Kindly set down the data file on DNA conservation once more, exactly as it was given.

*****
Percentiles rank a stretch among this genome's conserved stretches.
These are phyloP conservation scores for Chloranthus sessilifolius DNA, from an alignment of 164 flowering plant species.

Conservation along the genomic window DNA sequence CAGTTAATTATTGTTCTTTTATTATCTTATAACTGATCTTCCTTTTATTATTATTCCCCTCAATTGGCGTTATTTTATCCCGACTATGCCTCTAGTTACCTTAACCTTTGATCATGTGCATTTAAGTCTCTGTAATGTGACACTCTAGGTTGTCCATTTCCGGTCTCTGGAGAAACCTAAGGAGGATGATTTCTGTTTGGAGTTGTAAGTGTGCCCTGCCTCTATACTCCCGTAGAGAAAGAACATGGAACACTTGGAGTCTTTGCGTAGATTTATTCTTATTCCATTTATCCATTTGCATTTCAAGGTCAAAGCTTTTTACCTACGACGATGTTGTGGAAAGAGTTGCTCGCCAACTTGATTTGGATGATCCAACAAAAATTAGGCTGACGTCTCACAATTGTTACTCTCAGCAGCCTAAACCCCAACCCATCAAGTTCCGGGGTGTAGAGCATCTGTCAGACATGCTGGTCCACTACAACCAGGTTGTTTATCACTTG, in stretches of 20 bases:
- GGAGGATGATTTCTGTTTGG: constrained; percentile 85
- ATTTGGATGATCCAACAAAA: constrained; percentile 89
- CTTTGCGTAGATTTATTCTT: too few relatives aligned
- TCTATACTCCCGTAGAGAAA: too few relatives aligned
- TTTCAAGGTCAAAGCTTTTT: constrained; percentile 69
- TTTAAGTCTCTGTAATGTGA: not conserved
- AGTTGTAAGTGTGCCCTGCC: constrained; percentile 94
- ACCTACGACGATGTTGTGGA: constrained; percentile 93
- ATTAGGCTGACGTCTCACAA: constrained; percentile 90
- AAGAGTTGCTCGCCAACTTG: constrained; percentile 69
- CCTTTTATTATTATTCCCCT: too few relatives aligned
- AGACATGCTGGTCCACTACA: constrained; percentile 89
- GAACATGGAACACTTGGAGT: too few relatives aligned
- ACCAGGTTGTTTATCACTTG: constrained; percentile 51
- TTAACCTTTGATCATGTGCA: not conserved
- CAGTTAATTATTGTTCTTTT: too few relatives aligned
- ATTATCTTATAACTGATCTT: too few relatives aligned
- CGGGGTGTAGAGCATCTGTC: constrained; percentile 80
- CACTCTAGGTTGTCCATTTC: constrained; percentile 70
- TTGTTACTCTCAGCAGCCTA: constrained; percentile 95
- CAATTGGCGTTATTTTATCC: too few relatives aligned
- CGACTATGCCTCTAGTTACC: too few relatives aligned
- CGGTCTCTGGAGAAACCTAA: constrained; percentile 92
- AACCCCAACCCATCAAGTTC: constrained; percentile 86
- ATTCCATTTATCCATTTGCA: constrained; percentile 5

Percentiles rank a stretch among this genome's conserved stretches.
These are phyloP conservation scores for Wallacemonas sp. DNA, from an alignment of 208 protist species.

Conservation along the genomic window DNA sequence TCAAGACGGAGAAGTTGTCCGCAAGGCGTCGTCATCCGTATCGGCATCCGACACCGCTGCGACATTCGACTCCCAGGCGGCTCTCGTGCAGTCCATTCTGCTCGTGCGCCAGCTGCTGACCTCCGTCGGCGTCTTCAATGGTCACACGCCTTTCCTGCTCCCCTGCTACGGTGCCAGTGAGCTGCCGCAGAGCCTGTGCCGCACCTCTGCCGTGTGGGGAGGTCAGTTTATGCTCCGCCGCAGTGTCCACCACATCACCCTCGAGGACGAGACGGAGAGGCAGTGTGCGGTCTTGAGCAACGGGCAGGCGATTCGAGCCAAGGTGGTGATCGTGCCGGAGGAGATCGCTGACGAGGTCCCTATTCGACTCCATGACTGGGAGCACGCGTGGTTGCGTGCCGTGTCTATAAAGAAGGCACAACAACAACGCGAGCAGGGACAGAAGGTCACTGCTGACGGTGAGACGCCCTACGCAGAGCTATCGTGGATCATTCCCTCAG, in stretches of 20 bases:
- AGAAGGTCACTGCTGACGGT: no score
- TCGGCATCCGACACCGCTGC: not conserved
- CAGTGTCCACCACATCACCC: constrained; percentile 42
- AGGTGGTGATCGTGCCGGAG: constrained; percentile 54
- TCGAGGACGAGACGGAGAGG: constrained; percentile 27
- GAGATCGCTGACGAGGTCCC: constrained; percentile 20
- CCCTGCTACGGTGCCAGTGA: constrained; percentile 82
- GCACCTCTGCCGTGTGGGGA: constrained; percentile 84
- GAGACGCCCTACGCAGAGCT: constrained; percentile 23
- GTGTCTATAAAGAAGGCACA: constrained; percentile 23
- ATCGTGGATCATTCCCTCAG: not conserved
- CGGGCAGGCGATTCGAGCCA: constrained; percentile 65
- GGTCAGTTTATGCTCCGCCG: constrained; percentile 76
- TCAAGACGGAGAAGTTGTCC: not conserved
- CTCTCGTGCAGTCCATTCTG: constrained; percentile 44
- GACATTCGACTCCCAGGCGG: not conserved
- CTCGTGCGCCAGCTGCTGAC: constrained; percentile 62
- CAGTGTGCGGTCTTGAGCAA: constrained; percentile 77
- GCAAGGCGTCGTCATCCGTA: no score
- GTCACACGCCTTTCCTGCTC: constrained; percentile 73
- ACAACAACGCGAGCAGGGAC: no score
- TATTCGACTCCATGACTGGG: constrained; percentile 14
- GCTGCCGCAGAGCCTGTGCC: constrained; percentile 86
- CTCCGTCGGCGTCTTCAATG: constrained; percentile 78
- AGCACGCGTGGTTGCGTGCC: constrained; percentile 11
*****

Percentiles rank a stretch among this genome's conserved stretches.
These are phyloP conservation scores for Chloranthus sessilifolius DNA, from an alignment of 164 flowering plant species.

Conservation along the genomic window DNA sequence CAGTTAATTATTGTTCTTTTATTATCTTATAACTGATCTTCCTTTTATTATTATTCCCCTCAATTGGCGTTATTTTATCCCGACTATGCCTCTAGTTACCTTAACCTTTGATCATGTGCATTTAAGTCTCTGTAATGTGACACTCTAGGTTGTCCATTTCCGGTCTCTGGAGAAACCTAAGGAGGATGATTTCTGTTTGGAGTTGTAAGTGTGCCCTGCCTCTATACTCCCGTAGAGAAAGAACATGGAACACTTGGAGTCTTTGCGTAGATTTATTCTTATTCCATTTATCCATTTGCATTTCAAGGTCAAAGCTTTTTACCTACGACGATGTTGTGGAAAGAGTTGCTCGCCAACTTGATTTGGATGATCCAACAAAAATTAGGCTGACGTCTCACAATTGTTACTCTCAGCAGCCTAAACCCCAACCCATCAAGTTCCGGGGTGTAGAGCATCTGTCAGACATGCTGGTCCACTACAACCAGGTTGTTTATCACTTG, in stretches of 20 bases:
- GGAGGATGATTTCTGTTTGG: constrained; percentile 85
- ATTTGGATGATCCAACAAAA: constrained; percentile 89
- CTTTGCGTAGATTTATTCTT: too few relatives aligned
- TCTATACTCCCGTAGAGAAA: too few relatives aligned
- TTTCAAGGTCAAAGCTTTTT: constrained; percentile 69
- TTTAAGTCTCTGTAATGTGA: not conserved
- AGTTGTAAGTGTGCCCTGCC: constrained; percentile 94
- ACCTACGACGATGTTGTGGA: constrained; percentile 93
- ATTAGGCTGACGTCTCACAA: constrained; percentile 90
- AAGAGTTGCTCGCCAACTTG: constrained; percentile 69
- CCTTTTATTATTATTCCCCT: too few relatives aligned
- AGACATGCTGGTCCACTACA: constrained; percentile 89
- GAACATGGAACACTTGGAGT: too few relatives aligned
- ACCAGGTTGTTTATCACTTG: constrained; percentile 51
- TTAACCTTTGATCATGTGCA: not conserved
- CAGTTAATTATTGTTCTTTT: too few relatives aligned
- ATTATCTTATAACTGATCTT: too few relatives aligned
- CGGGGTGTAGAGCATCTGTC: constrained; percentile 80
- CACTCTAGGTTGTCCATTTC: constrained; percentile 70
- TTGTTACTCTCAGCAGCCTA: constrained; percentile 95
- CAATTGGCGTTATTTTATCC: too few relatives aligned
- CGACTATGCCTCTAGTTACC: too few relatives aligned
- CGGTCTCTGGAGAAACCTAA: constrained; percentile 92
- AACCCCAACCCATCAAGTTC: constrained; percentile 86
- ATTCCATTTATCCATTTGCA: constrained; percentile 5

Percentiles rank a stretch among this genome's conserved stretches.
These are phyloP conservation scores for Wallacemonas sp. DNA, from an alignment of 208 protist species.

Conservation along the genomic window DNA sequence TCAAGACGGAGAAGTTGTCCGCAAGGCGTCGTCATCCGTATCGGCATCCGACACCGCTGCGACATTCGACTCCCAGGCGGCTCTCGTGCAGTCCATTCTGCTCGTGCGCCAGCTGCTGACCTCCGTCGGCGTCTTCAATGGTCACACGCCTTTCCTGCTCCCCTGCTACGGTGCCAGTGAGCTGCCGCAGAGCCTGTGCCGCACCTCTGCCGTGTGGGGAGGTCAGTTTATGCTCCGCCGCAGTGTCCACCACATCACCCTCGAGGACGAGACGGAGAGGCAGTGTGCGGTCTTGAGCAACGGGCAGGCGATTCGAGCCAAGGTGGTGATCGTGCCGGAGGAGATCGCTGACGAGGTCCCTATTCGACTCCATGACTGGGAGCACGCGTGGTTGCGTGCCGTGTCTATAAAGAAGGCACAACAACAACGCGAGCAGGGACAGAAGGTCACTGCTGACGGTGAGACGCCCTACGCAGAGCTATCGTGGATCATTCCCTCAG, in stretches of 20 bases:
- AGAAGGTCACTGCTGACGGT: no score
- TCGGCATCCGACACCGCTGC: not conserved
- CAGTGTCCACCACATCACCC: constrained; percentile 42
- AGGTGGTGATCGTGCCGGAG: constrained; percentile 54
- TCGAGGACGAGACGGAGAGG: constrained; percentile 27
- GAGATCGCTGACGAGGTCCC: constrained; percentile 20
- CCCTGCTACGGTGCCAGTGA: constrained; percentile 82
- GCACCTCTGCCGTGTGGGGA: constrained; percentile 84
- GAGACGCCCTACGCAGAGCT: constrained; percentile 23
- GTGTCTATAAAGAAGGCACA: constrained; percentile 23
- ATCGTGGATCATTCCCTCAG: not conserved
- CGGGCAGGCGATTCGAGCCA: constrained; percentile 65
- GGTCAGTTTATGCTCCGCCG: constrained; percentile 76
- TCAAGACGGAGAAGTTGTCC: not conserved
- CTCTCGTGCAGTCCATTCTG: constrained; percentile 44
- GACATTCGACTCCCAGGCGG: not conserved
- CTCGTGCGCCAGCTGCTGAC: constrained; percentile 62
- CAGTGTGCGGTCTTGAGCAA: constrained; percentile 77
- GCAAGGCGTCGTCATCCGTA: no score
- GTCACACGCCTTTCCTGCTC: constrained; percentile 73
- ACAACAACGCGAGCAGGGAC: no score
- TATTCGACTCCATGACTGGG: constrained; percentile 14
- GCTGCCGCAGAGCCTGTGCC: constrained; percentile 86
- CTCCGTCGGCGTCTTCAATG: constrained; percentile 78
- AGCACGCGTGGTTGCGTGCC: constrained; percentile 11